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Frank Seravalli

TSN Senior Hockey Reporter


PITTSBURGH - There was a brief moment, a quiet peace amid the roar.

Sidney Crosby already did the heavy lifting. He grabbed the Prince of Wales Trophy, in accordance with Penguins superstition, and rested it on the ledge of the bench.

When he put it down, Crosby took a quick spin to centre ice. It was a rare second in the spotlight for a giant in the game who gives his best daily effort to deflect it.

He saluted the 18,638 patrons who needed a pacemaker to survive Game 7 and glanced around at a deafening Consol Energy Center. Gold rally towels littered the ice in ecstasy.

The view was one Crosby remembered, but the feeling was growing fleeting.

Seven years is a lifetime, after all. Ask the 13 Penguins etched on the 2009 Stanley Cup whom the game has long passed by.

“You know, it’s not easy,” Crosby said. “Having gone through a few of these, getting to the Final at 20 or 21, I think you have more of an appreciation now.”

After six bitter springs, the last few spent in the sweaty shadow of a nuclear button, the Pittsburgh Penguins are once again Eastern Conference champions.

They staved off the emotional swing of a dramatic return by Tampa Bay captain Steven Stamkos to outlast the Lightning, 2-1, in Game 7 to advance to the fifth Stanley Cup final in franchise history. Pittsburgh will host the Western Conference champion San Jose Sharks in Game 1 on Monday night.

It wasn’t supposed to be this long, though, in between trips.

Not with the way Crosby and the Penguins tore through the NHL nearly a decade ago. They were the untouchable juggernaut, the team with the two-headed monster up front in Crosby and Conn Smythe winner Evgeni Malkin, plus Norris Trophy finalist Kris Letang on the backend.

No one could have forecast how the seven years unfolded between. The upsets, the concussions, the salary cap constraints, the regime changes that came as a result.

It left the five remaining from 2009 - Crosby, Malkin, Letang, Chris Kunitz and Marc-Andre Fleury - scratching their heads at times, wondering if they would get another shot.

Or would the core be blown up before then?

“You always wonder,” Kunitz said. “The expectation’s always been to get to this level. It’s unrealistic to get there. It’s tough to get to. Some years, it’s tough. You have a bad matchup, an injury. It’s a tough league to win in.”

The Penguins’ stars decided early on they were not going to be denied on home ice, not with what they had longed for for so long so close to their grasp. Rookie Bryan Rust channeled his inner Max Talbot to deliver both goals in the winner-take-all deathmatch.

The Stanley Cup playoffs have a way of introducing the unlikeliest of heroes. Rust, 24, played that role in Game 7 despite having just five goals in his entire NHL regular season career.

“The way he shot that puck, he was probably dreaming of that for a long time,” Kunitz said of Rust’s first strike.

Game 7 was the first six games of the Eastern Conference final in a nutshell. The Penguins controlled pace and play for long stretches, piling up shots and chances, but struggled to gain any real separation from Tampa Bay.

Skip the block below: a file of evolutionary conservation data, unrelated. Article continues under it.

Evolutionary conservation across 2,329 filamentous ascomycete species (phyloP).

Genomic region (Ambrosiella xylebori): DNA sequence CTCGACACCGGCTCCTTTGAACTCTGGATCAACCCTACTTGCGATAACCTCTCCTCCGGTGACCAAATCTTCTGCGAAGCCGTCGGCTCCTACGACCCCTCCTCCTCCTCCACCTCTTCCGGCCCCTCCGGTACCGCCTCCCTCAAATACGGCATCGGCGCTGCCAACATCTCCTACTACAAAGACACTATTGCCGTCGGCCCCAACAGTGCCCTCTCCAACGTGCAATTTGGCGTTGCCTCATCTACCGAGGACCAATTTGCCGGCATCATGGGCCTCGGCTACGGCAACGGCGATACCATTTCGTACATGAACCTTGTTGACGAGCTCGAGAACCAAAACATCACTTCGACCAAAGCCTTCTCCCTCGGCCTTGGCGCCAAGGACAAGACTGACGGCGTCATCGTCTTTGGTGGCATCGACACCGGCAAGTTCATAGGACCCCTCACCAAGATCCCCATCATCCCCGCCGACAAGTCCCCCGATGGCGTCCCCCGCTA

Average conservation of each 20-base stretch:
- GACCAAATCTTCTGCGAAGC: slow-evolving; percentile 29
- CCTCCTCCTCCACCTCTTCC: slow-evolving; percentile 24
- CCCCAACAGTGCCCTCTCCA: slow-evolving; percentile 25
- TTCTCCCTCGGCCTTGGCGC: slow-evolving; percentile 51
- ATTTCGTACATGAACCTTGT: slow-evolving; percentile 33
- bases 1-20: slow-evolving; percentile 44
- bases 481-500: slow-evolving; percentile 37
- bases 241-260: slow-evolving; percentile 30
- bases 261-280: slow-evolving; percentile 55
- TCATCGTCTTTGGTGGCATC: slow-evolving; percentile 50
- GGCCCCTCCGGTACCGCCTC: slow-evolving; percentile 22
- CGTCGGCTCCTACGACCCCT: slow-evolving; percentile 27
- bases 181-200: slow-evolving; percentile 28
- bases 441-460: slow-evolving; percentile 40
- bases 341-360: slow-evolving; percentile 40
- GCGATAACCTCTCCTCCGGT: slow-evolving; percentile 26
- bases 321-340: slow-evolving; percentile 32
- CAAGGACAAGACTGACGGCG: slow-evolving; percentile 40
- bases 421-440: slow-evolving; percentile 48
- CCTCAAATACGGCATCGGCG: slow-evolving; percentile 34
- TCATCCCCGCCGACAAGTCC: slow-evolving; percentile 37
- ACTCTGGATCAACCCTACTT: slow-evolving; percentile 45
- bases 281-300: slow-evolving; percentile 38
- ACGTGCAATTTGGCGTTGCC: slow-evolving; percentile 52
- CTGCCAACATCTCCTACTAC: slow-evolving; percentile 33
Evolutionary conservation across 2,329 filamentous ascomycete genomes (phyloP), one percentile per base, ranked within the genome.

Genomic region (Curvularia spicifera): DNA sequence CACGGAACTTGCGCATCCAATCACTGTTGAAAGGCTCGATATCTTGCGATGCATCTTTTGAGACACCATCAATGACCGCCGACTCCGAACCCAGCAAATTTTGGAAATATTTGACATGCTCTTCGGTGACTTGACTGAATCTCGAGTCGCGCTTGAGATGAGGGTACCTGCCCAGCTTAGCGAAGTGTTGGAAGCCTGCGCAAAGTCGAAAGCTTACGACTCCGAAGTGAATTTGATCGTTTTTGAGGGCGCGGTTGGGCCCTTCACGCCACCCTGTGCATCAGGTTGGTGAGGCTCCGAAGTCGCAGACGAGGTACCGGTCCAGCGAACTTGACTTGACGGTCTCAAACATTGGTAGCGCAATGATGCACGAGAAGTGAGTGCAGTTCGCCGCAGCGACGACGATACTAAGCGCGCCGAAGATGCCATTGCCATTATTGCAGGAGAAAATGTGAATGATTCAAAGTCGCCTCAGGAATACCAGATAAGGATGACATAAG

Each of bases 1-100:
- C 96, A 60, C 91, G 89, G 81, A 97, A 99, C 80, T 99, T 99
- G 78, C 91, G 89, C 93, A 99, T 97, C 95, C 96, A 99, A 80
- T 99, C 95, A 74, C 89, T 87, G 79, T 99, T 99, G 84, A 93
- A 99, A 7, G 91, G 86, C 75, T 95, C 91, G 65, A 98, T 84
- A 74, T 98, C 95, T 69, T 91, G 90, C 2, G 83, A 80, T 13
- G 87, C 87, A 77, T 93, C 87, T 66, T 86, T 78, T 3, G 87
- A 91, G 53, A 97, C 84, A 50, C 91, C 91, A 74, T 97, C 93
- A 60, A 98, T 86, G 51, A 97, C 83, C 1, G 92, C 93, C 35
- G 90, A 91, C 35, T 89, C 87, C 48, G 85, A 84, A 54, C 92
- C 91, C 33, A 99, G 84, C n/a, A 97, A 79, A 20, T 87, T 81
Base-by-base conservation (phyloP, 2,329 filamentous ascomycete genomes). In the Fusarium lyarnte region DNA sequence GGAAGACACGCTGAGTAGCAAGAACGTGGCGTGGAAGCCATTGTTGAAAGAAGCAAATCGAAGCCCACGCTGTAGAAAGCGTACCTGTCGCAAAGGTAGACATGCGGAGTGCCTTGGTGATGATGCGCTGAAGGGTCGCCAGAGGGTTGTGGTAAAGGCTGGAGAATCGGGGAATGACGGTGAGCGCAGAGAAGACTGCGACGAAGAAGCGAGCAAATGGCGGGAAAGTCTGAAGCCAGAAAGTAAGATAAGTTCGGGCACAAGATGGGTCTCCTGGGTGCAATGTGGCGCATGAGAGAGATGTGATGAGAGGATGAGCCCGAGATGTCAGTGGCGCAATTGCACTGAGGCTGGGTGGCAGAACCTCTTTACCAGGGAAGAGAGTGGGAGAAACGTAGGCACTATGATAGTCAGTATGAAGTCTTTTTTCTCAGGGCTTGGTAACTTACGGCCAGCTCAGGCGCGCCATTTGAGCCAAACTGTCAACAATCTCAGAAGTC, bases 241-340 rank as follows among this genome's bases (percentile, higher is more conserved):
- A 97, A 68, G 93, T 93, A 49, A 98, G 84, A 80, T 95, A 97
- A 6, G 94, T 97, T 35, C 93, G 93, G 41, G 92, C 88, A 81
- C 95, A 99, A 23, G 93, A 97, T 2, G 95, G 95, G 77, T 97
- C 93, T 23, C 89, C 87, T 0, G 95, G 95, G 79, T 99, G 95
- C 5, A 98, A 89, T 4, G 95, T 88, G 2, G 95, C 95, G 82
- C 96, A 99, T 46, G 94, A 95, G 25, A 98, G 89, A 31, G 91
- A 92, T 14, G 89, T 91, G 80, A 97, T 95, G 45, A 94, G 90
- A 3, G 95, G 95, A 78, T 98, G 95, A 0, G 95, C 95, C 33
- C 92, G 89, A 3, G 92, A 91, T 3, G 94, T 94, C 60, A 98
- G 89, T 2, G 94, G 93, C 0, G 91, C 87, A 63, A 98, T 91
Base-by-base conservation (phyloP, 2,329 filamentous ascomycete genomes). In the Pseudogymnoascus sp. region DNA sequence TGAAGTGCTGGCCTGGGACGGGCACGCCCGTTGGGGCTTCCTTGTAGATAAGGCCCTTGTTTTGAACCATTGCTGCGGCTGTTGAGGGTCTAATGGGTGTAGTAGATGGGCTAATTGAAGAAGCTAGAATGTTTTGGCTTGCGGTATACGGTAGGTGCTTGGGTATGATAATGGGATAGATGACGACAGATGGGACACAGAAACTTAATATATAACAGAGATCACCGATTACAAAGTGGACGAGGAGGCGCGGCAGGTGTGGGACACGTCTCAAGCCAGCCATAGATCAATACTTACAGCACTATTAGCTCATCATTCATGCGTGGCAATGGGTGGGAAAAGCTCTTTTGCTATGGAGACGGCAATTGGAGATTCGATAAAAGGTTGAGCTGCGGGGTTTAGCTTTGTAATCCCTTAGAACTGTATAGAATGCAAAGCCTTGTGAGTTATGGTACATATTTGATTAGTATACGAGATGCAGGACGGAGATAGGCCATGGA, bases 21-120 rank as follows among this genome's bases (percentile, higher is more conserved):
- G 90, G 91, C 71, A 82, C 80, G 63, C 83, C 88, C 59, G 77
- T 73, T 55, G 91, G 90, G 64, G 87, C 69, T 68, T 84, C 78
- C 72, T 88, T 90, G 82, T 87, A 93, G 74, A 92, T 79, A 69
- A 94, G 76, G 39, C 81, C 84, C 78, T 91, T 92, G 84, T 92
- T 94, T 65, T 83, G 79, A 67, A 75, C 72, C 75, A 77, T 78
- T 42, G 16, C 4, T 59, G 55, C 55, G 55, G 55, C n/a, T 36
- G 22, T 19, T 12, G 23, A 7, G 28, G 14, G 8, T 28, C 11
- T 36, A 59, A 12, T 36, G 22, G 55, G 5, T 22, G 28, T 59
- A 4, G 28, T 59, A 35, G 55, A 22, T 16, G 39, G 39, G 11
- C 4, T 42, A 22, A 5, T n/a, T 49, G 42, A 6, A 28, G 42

No matter what, the Lightning were still always one breath away from overtime. The better team does not always win a seven-game series, as the Penguins well know, but they did on Thursday.

“They were a really tough opponent,” Lightning coach Jon Cooper said. “They deserved to win tonight.”

The real irony for the Penguins, and even the Sharks, is that this is the year they broke through. The deck was stacked against them. The core was aging, the depth thinning.

“I don’t know that there’s a team in the league that’s faced more adversity since the starting of training camp,” coach Mike Sullivan said. “They’ve found a way.”

It goes to show that the Stanley Cup playoffs are sports’ best reality show.

Six months ago, Pittsburgh fired coach Mike Johnston. They were out of playoff position that day. Crosby appeared visibly frustrated throughout the start of the season, as he slinked to 157th in league scoring. Letang was off to the worst start of his career.

The Penguins earned the reputation around the NHL of being an uncoachable locker room filled with prima donna personalities.

“They also said Sidney Crosby was done,” Letang said.

Then, to rally and get in, but sneak through this gauntlet? And do it with a 21-year-old rookie goaltender, with heroics from Rust and the HBK Line? The odds would have been astronomical.

“I mean, the Rangers had our number in previous years,” Kunitz said. “Then going against Washington, who ran away with the league and dominated so many games. And then to play aa team like Tampa, who had unbelievable pace to their game and young guys that score. We battled some good teams.”

It is unbelievable that the Penguins didn’t break through before. Three first-round exits, two second-round tiptoes, and one inexplicable trip to the Conference final have sandwiched these Stanley Cup final runs.

“We were in pretty good spots for a number of those years going into the playoffs,” Crosby admitted. “It was just the opportunity that was missed, maybe what could’ve been? You look at the (2013) Eastern Conference final, we lost to Boston. Everything seemed to be going well and we got swept in the conference final. I think as far as the guys that have been a while, we’ve always believed in each other. Just trying to get back is not easy.”

All of the failures, the embarrassing first-round flops, are in the rearview mirror now. There is work to be done, but those follies made the thrill of Game 7 taste a little bit sweeter.

“I think we all know, the guys that were in here, we should have maybe been at this point more,” Kunitz said. “But whatever the reason is, now we’re back.”

Contact Frank Seravalli on Twitter: @frank_seravalli